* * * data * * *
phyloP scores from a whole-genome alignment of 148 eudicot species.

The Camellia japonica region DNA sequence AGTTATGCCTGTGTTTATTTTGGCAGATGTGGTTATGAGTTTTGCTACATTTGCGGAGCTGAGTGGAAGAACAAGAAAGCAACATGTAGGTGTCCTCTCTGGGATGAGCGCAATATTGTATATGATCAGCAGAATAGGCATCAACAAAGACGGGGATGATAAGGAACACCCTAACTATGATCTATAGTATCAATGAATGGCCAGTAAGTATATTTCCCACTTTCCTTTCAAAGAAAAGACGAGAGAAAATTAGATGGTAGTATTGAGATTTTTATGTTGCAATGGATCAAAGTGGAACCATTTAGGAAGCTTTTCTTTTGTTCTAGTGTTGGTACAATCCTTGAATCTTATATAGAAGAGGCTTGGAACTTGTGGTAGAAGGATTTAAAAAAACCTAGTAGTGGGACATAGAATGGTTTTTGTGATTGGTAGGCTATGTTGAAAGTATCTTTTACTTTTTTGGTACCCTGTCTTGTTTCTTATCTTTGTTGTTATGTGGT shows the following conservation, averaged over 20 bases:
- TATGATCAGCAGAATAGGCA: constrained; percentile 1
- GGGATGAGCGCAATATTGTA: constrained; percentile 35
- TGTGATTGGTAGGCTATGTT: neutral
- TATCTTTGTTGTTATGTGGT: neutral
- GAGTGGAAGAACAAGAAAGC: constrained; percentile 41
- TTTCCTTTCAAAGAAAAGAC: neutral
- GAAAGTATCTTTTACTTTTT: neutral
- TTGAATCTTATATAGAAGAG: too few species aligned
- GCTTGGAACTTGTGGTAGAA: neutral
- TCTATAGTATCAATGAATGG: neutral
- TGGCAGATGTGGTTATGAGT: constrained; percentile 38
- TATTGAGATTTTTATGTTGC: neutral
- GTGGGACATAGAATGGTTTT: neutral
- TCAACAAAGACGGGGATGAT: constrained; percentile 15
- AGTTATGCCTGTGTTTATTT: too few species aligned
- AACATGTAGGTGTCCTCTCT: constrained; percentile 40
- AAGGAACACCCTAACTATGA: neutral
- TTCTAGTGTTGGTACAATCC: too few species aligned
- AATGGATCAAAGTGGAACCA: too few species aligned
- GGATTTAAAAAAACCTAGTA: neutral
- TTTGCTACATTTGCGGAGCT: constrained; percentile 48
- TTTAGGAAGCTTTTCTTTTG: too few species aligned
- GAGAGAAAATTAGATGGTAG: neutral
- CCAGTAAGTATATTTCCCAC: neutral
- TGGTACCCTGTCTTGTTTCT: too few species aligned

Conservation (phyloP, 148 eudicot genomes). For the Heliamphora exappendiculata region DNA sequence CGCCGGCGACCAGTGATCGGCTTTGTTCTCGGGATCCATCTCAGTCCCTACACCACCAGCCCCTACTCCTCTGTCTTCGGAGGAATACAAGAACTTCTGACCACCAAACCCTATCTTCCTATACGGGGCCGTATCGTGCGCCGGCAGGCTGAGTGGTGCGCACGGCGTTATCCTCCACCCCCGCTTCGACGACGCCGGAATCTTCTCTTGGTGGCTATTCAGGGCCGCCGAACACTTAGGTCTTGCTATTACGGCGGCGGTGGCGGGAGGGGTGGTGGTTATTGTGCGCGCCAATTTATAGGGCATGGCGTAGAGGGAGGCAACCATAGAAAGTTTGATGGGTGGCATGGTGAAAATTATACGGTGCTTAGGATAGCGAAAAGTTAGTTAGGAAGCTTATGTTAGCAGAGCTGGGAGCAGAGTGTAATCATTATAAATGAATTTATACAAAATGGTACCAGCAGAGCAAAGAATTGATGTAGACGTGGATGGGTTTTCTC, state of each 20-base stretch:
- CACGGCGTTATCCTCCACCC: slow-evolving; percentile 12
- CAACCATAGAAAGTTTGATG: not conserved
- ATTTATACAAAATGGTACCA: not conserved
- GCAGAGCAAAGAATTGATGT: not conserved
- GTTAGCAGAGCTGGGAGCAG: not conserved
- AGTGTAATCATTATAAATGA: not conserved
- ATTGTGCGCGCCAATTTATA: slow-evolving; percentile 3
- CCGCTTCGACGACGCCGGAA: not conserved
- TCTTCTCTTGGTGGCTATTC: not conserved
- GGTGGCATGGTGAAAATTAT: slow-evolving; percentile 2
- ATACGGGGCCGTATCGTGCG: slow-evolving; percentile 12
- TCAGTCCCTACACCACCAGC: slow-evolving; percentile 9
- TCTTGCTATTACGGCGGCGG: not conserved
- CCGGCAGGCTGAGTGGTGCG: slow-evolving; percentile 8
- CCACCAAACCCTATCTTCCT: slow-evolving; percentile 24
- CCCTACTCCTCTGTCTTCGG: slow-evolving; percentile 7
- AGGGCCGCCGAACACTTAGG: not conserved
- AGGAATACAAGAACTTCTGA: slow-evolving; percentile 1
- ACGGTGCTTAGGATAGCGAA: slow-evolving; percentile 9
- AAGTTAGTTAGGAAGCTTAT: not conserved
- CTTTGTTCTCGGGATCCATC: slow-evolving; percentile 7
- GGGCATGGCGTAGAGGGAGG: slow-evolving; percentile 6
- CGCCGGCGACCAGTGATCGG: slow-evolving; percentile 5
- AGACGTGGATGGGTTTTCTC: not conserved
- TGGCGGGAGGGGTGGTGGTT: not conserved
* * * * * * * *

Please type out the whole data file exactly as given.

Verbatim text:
phyloP scores from a whole-genome alignment of 148 eudicot species.

The Camellia japonica region DNA sequence AGTTATGCCTGTGTTTATTTTGGCAGATGTGGTTATGAGTTTTGCTACATTTGCGGAGCTGAGTGGAAGAACAAGAAAGCAACATGTAGGTGTCCTCTCTGGGATGAGCGCAATATTGTATATGATCAGCAGAATAGGCATCAACAAAGACGGGGATGATAAGGAACACCCTAACTATGATCTATAGTATCAATGAATGGCCAGTAAGTATATTTCCCACTTTCCTTTCAAAGAAAAGACGAGAGAAAATTAGATGGTAGTATTGAGATTTTTATGTTGCAATGGATCAAAGTGGAACCATTTAGGAAGCTTTTCTTTTGTTCTAGTGTTGGTACAATCCTTGAATCTTATATAGAAGAGGCTTGGAACTTGTGGTAGAAGGATTTAAAAAAACCTAGTAGTGGGACATAGAATGGTTTTTGTGATTGGTAGGCTATGTTGAAAGTATCTTTTACTTTTTTGGTACCCTGTCTTGTTTCTTATCTTTGTTGTTATGTGGT shows the following conservation, averaged over 20 bases:
- TATGATCAGCAGAATAGGCA: constrained; percentile 1
- GGGATGAGCGCAATATTGTA: constrained; percentile 35
- TGTGATTGGTAGGCTATGTT: neutral
- TATCTTTGTTGTTATGTGGT: neutral
- GAGTGGAAGAACAAGAAAGC: constrained; percentile 41
- TTTCCTTTCAAAGAAAAGAC: neutral
- GAAAGTATCTTTTACTTTTT: neutral
- TTGAATCTTATATAGAAGAG: too few species aligned
- GCTTGGAACTTGTGGTAGAA: neutral
- TCTATAGTATCAATGAATGG: neutral
- TGGCAGATGTGGTTATGAGT: constrained; percentile 38
- TATTGAGATTTTTATGTTGC: neutral
- GTGGGACATAGAATGGTTTT: neutral
- TCAACAAAGACGGGGATGAT: constrained; percentile 15
- AGTTATGCCTGTGTTTATTT: too few species aligned
- AACATGTAGGTGTCCTCTCT: constrained; percentile 40
- AAGGAACACCCTAACTATGA: neutral
- TTCTAGTGTTGGTACAATCC: too few species aligned
- AATGGATCAAAGTGGAACCA: too few species aligned
- GGATTTAAAAAAACCTAGTA: neutral
- TTTGCTACATTTGCGGAGCT: constrained; percentile 48
- TTTAGGAAGCTTTTCTTTTG: too few species aligned
- GAGAGAAAATTAGATGGTAG: neutral
- CCAGTAAGTATATTTCCCAC: neutral
- TGGTACCCTGTCTTGTTTCT: too few species aligned

Conservation (phyloP, 148 eudicot genomes). For the Heliamphora exappendiculata region DNA sequence CGCCGGCGACCAGTGATCGGCTTTGTTCTCGGGATCCATCTCAGTCCCTACACCACCAGCCCCTACTCCTCTGTCTTCGGAGGAATACAAGAACTTCTGACCACCAAACCCTATCTTCCTATACGGGGCCGTATCGTGCGCCGGCAGGCTGAGTGGTGCGCACGGCGTTATCCTCCACCCCCGCTTCGACGACGCCGGAATCTTCTCTTGGTGGCTATTCAGGGCCGCCGAACACTTAGGTCTTGCTATTACGGCGGCGGTGGCGGGAGGGGTGGTGGTTATTGTGCGCGCCAATTTATAGGGCATGGCGTAGAGGGAGGCAACCATAGAAAGTTTGATGGGTGGCATGGTGAAAATTATACGGTGCTTAGGATAGCGAAAAGTTAGTTAGGAAGCTTATGTTAGCAGAGCTGGGAGCAGAGTGTAATCATTATAAATGAATTTATACAAAATGGTACCAGCAGAGCAAAGAATTGATGTAGACGTGGATGGGTTTTCTC, state of each 20-base stretch:
- CACGGCGTTATCCTCCACCC: slow-evolving; percentile 12
- CAACCATAGAAAGTTTGATG: not conserved
- ATTTATACAAAATGGTACCA: not conserved
- GCAGAGCAAAGAATTGATGT: not conserved
- GTTAGCAGAGCTGGGAGCAG: not conserved
- AGTGTAATCATTATAAATGA: not conserved
- ATTGTGCGCGCCAATTTATA: slow-evolving; percentile 3
- CCGCTTCGACGACGCCGGAA: not conserved
- TCTTCTCTTGGTGGCTATTC: not conserved
- GGTGGCATGGTGAAAATTAT: slow-evolving; percentile 2
- ATACGGGGCCGTATCGTGCG: slow-evolving; percentile 12
- TCAGTCCCTACACCACCAGC: slow-evolving; percentile 9
- TCTTGCTATTACGGCGGCGG: not conserved
- CCGGCAGGCTGAGTGGTGCG: slow-evolving; percentile 8
- CCACCAAACCCTATCTTCCT: slow-evolving; percentile 24
- CCCTACTCCTCTGTCTTCGG: slow-evolving; percentile 7
- AGGGCCGCCGAACACTTAGG: not conserved
- AGGAATACAAGAACTTCTGA: slow-evolving; percentile 1
- ACGGTGCTTAGGATAGCGAA: slow-evolving; percentile 9
- AAGTTAGTTAGGAAGCTTAT: not conserved
- CTTTGTTCTCGGGATCCATC: slow-evolving; percentile 7
- GGGCATGGCGTAGAGGGAGG: slow-evolving; percentile 6
- CGCCGGCGACCAGTGATCGG: slow-evolving; percentile 5
- AGACGTGGATGGGTTTTCTC: not conserved
- TGGCGGGAGGGGTGGTGGTT: not conserved